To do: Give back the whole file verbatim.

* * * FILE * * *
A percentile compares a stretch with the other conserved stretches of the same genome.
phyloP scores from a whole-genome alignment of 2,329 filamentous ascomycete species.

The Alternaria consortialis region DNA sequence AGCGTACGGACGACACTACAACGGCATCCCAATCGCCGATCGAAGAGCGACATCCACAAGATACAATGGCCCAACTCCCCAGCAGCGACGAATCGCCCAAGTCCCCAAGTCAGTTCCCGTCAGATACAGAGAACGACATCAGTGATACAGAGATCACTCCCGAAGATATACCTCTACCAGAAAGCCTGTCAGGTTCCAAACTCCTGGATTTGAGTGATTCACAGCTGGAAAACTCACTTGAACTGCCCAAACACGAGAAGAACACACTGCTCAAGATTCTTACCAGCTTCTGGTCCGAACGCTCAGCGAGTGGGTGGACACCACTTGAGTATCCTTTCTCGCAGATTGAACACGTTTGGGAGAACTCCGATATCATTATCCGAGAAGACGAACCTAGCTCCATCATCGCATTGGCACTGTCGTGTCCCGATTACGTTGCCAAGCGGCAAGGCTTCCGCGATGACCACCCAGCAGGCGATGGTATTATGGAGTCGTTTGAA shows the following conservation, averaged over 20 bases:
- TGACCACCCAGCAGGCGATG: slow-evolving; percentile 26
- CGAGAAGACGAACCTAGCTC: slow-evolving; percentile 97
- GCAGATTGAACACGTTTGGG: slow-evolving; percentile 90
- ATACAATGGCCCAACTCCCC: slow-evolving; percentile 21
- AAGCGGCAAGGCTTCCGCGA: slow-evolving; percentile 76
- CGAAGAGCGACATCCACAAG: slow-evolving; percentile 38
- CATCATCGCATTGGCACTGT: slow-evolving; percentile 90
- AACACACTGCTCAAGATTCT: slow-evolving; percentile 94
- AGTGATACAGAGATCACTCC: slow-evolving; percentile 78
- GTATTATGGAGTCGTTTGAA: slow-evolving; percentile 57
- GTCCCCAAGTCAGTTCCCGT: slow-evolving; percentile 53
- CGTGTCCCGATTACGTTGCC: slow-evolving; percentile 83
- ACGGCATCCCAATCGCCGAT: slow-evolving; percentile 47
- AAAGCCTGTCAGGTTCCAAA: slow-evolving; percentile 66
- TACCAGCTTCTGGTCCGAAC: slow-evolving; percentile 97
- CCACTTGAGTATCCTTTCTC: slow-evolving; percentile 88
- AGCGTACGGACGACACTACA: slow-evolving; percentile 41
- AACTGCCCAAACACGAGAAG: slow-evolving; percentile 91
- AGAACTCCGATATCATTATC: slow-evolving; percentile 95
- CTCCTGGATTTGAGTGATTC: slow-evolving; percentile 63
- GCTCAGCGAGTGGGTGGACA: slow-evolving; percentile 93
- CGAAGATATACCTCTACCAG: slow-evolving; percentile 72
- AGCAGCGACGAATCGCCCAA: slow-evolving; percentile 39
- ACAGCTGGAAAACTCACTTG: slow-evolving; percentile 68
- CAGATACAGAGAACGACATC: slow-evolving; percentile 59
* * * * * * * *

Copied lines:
A percentile compares a stretch with the other conserved stretches of the same genome.
phyloP scores from a whole-genome alignment of 2,329 filamentous ascomycete species.

The Alternaria consortialis region DNA sequence AGCGTACGGACGACACTACAACGGCATCCCAATCGCCGATCGAAGAGCGACATCCACAAGATACAATGGCCCAACTCCCCAGCAGCGACGAATCGCCCAAGTCCCCAAGTCAGTTCCCGTCAGATACAGAGAACGACATCAGTGATACAGAGATCACTCCCGAAGATATACCTCTACCAGAAAGCCTGTCAGGTTCCAAACTCCTGGATTTGAGTGATTCACAGCTGGAAAACTCACTTGAACTGCCCAAACACGAGAAGAACACACTGCTCAAGATTCTTACCAGCTTCTGGTCCGAACGCTCAGCGAGTGGGTGGACACCACTTGAGTATCCTTTCTCGCAGATTGAACACGTTTGGGAGAACTCCGATATCATTATCCGAGAAGACGAACCTAGCTCCATCATCGCATTGGCACTGTCGTGTCCCGATTACGTTGCCAAGCGGCAAGGCTTCCGCGATGACCACCCAGCAGGCGATGGTATTATGGAGTCGTTTGAA shows the following conservation, averaged over 20 bases:
- TGACCACCCAGCAGGCGATG: slow-evolving; percentile 26
- CGAGAAGACGAACCTAGCTC: slow-evolving; percentile 97
- GCAGATTGAACACGTTTGGG: slow-evolving; percentile 90
- ATACAATGGCCCAACTCCCC: slow-evolving; percentile 21
- AAGCGGCAAGGCTTCCGCGA: slow-evolving; percentile 76
- CGAAGAGCGACATCCACAAG: slow-evolving; percentile 38
- CATCATCGCATTGGCACTGT: slow-evolving; percentile 90
- AACACACTGCTCAAGATTCT: slow-evolving; percentile 94
- AGTGATACAGAGATCACTCC: slow-evolving; percentile 78
- GTATTATGGAGTCGTTTGAA: slow-evolving; percentile 57
- GTCCCCAAGTCAGTTCCCGT: slow-evolving; percentile 53
- CGTGTCCCGATTACGTTGCC: slow-evolving; percentile 83
- ACGGCATCCCAATCGCCGAT: slow-evolving; percentile 47
- AAAGCCTGTCAGGTTCCAAA: slow-evolving; percentile 66
- TACCAGCTTCTGGTCCGAAC: slow-evolving; percentile 97
- CCACTTGAGTATCCTTTCTC: slow-evolving; percentile 88
- AGCGTACGGACGACACTACA: slow-evolving; percentile 41
- AACTGCCCAAACACGAGAAG: slow-evolving; percentile 91
- AGAACTCCGATATCATTATC: slow-evolving; percentile 95
- CTCCTGGATTTGAGTGATTC: slow-evolving; percentile 63
- GCTCAGCGAGTGGGTGGACA: slow-evolving; percentile 93
- CGAAGATATACCTCTACCAG: slow-evolving; percentile 72
- AGCAGCGACGAATCGCCCAA: slow-evolving; percentile 39
- ACAGCTGGAAAACTCACTTG: slow-evolving; percentile 68
- CAGATACAGAGAACGACATC: slow-evolving; percentile 59